Are insurance company claims adjusters happy when their independent adjusters and attorneys deny a claim on their behalf? Does it matter if the decision to deny was based on incorrect facts because a flawed investigation was done? A property insurance company sued its claims administrator and its attorney for wrongfully denying a property insurance claim in Washington.1
This lawsuit follows the policyholder’s lawsuit, which claimed:
Sirius unreasonably denied the association’s insurance claim without making an intrusive investigation of the hidden damage at the Northgate Plaza Condominium. Pursuant to the IFCA, the Association provided written notice to Sirius on March 5, 2020, explaining why Sirius̵7; denial of coverage was unreasonable. The association’s IFCA letter explained that, among other deficiencies, Sirius’ denial was unreasonable because its reasons for denying coverage ignored relevant Washington case law that previously interpreted identical policy provisions in favor of coverage. Sirius did not respond in time to the association’s IFCA letter.
Sirius must have agreed to some of these allegations regarding the wrongful denial because it settled the policyholder’s claim and then brought this action, alleging in part:
29. Defendant PRM breached its agreement with Sirius when it conducted an unreasonable investigation of the Association’s claim by failing to adequately investigate the damage to the Northgate Property when it only took photographs, failed to attend the follow-up investigation and contested the Association’s claim. based solely on the external investigation of the Northgate Property.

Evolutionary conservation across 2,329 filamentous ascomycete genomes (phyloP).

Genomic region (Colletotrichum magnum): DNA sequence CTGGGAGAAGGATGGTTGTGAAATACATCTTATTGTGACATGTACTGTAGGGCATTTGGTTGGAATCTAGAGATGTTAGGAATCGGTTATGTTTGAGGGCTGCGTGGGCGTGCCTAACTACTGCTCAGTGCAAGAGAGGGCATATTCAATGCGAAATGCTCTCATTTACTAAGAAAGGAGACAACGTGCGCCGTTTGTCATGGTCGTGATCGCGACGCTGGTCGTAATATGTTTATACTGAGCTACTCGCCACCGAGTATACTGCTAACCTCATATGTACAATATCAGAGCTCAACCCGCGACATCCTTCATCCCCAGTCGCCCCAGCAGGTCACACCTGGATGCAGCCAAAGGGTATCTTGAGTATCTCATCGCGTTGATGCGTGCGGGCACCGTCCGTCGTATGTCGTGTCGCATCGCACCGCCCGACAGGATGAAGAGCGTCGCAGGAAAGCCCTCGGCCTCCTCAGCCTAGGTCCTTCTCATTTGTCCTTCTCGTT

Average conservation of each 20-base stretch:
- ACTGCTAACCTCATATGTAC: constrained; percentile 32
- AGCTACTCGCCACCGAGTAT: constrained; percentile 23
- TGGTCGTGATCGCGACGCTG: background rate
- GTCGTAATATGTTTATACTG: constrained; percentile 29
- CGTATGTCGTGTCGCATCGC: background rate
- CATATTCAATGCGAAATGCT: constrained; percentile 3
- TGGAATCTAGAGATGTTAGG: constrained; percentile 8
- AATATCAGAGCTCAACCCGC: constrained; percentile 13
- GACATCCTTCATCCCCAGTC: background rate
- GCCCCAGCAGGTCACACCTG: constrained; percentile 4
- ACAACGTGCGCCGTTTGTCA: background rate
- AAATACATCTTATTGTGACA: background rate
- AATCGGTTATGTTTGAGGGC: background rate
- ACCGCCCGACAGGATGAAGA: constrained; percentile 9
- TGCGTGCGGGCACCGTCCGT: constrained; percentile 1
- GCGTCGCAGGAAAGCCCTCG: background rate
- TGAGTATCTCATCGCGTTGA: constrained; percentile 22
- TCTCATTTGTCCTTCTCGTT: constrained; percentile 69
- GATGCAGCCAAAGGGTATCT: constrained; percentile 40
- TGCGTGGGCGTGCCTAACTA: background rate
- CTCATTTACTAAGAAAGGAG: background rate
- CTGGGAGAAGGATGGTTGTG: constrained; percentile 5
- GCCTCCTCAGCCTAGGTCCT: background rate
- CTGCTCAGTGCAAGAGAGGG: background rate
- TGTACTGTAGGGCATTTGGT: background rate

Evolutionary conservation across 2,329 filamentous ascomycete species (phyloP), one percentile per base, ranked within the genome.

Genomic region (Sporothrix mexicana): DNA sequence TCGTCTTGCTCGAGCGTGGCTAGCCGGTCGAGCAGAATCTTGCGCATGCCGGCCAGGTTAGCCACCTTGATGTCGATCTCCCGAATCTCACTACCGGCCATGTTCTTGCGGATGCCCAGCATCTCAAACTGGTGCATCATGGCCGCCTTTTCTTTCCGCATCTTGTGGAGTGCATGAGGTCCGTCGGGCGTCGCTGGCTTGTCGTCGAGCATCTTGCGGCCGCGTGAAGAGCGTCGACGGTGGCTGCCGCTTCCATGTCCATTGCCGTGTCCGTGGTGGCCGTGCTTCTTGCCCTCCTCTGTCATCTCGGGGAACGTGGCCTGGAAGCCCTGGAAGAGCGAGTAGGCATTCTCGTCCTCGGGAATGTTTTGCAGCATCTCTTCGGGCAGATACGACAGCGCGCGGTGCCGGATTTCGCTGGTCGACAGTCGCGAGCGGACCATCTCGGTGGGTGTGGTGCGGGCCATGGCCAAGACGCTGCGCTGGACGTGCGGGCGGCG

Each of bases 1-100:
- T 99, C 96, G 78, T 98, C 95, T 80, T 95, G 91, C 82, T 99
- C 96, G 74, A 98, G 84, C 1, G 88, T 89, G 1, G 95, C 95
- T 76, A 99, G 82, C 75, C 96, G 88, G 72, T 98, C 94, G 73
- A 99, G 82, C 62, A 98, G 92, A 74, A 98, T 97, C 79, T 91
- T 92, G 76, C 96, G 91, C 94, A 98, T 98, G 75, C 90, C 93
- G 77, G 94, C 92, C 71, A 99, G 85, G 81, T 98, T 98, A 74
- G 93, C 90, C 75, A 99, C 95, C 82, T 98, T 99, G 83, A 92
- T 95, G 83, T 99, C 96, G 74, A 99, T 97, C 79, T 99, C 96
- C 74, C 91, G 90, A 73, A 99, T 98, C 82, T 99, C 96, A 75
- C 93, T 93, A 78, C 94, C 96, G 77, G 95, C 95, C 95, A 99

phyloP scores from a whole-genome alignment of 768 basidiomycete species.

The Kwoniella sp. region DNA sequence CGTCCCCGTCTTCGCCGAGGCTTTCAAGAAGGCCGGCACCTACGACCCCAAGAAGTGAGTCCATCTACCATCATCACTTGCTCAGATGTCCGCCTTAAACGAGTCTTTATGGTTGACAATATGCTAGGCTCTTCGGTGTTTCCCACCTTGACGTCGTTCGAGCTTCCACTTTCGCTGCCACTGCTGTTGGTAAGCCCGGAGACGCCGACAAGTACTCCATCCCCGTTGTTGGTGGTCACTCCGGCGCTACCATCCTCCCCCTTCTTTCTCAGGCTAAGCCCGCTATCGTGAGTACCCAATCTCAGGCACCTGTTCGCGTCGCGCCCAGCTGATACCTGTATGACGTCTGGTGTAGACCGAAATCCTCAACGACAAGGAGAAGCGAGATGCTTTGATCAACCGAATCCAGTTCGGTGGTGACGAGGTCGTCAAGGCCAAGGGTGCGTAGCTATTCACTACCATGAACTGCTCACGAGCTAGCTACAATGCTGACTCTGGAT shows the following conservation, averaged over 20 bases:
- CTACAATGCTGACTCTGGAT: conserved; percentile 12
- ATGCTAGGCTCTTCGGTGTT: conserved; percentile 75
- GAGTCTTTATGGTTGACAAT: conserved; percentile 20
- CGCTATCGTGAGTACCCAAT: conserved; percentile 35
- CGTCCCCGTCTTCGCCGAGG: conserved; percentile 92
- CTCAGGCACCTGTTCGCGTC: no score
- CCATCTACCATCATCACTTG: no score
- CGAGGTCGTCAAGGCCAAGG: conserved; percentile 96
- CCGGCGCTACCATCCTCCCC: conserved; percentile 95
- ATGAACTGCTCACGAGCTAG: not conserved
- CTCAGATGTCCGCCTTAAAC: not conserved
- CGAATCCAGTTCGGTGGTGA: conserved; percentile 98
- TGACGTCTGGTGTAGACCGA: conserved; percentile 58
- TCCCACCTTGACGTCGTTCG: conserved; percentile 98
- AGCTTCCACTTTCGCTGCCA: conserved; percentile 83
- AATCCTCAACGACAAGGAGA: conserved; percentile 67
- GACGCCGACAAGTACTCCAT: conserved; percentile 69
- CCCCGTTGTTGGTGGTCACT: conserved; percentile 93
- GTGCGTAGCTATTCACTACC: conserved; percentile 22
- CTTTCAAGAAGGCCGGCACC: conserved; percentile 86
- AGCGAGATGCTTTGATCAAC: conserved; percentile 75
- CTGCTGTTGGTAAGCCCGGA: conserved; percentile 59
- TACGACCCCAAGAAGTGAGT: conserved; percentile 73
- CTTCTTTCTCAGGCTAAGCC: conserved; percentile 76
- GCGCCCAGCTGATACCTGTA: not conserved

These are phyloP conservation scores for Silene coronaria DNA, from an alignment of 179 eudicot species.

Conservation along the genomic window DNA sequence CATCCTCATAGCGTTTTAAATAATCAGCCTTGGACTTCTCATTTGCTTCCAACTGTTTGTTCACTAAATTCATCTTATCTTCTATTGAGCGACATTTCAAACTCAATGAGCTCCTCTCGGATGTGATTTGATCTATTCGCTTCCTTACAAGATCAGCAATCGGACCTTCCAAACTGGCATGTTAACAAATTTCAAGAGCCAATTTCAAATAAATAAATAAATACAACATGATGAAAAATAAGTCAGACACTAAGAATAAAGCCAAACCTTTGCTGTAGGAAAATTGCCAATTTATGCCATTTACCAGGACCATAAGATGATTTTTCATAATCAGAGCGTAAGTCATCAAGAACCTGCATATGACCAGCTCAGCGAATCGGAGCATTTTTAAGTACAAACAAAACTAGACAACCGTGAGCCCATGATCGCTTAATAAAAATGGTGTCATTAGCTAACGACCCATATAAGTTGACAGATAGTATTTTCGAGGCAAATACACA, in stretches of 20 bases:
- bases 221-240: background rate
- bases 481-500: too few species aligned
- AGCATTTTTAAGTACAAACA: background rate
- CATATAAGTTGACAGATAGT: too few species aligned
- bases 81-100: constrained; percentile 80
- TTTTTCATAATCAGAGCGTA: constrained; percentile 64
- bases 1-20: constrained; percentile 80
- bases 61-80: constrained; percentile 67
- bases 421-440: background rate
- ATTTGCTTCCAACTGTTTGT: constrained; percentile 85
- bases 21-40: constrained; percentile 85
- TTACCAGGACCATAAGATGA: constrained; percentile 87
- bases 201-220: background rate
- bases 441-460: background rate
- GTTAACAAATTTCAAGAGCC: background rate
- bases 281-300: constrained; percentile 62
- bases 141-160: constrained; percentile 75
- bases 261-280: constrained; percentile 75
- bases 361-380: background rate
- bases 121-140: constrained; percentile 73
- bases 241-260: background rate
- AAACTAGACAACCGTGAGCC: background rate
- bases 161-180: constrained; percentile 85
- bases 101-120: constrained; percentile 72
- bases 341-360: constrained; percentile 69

30. The Agreement provides that Sirius shall have the right to make a final decision on denial of coverage.
31. Defendant PRM breached its agreement with Sirius when it did not allow Sirius to make a final decision regarding the denial of coverage to the association.
Note that the insurance company claims that what we have said is required for an insurance company to do in good faith – to conduct a full investigation of all available facts.
Insurance attorneys have obligations to their insurance clients. Regarding the malpractice, the insurer argued:
41. Dynan owed Sirius because Dynan’s services were intended to benefit him through
PRM, Sirius. Dyn was required to adhere to the standard of care for lawyers.
42. Dynan breached this duty when it issued the rejection letter to the association without ensuring that such rejection was in accordance with applicable laws and regulations. Dynan’s actions fell within the scope of a reasonable, prudent and prudent practicing attorney.
I’m sure many readers of this blog will say that the insurance attorney acted in the most standard manner that insurance defense attorneys tend to do. The claim was denied without the insurer requiring a good faith investigation that would have found facts supporting coverage.
Unfortunately, a subsequent order has sent the dispute between the adjusters and the insurer to arbitration. We will keep readers updated on any significant developments regarding the pending action for irregularities.
Your most dissatisfied customers are your greatest source of learning.
1 Skyward Specialty Ins. Group v. Precision Risk ManagementCase No. 3:21-05553 (WD Wash. 2022).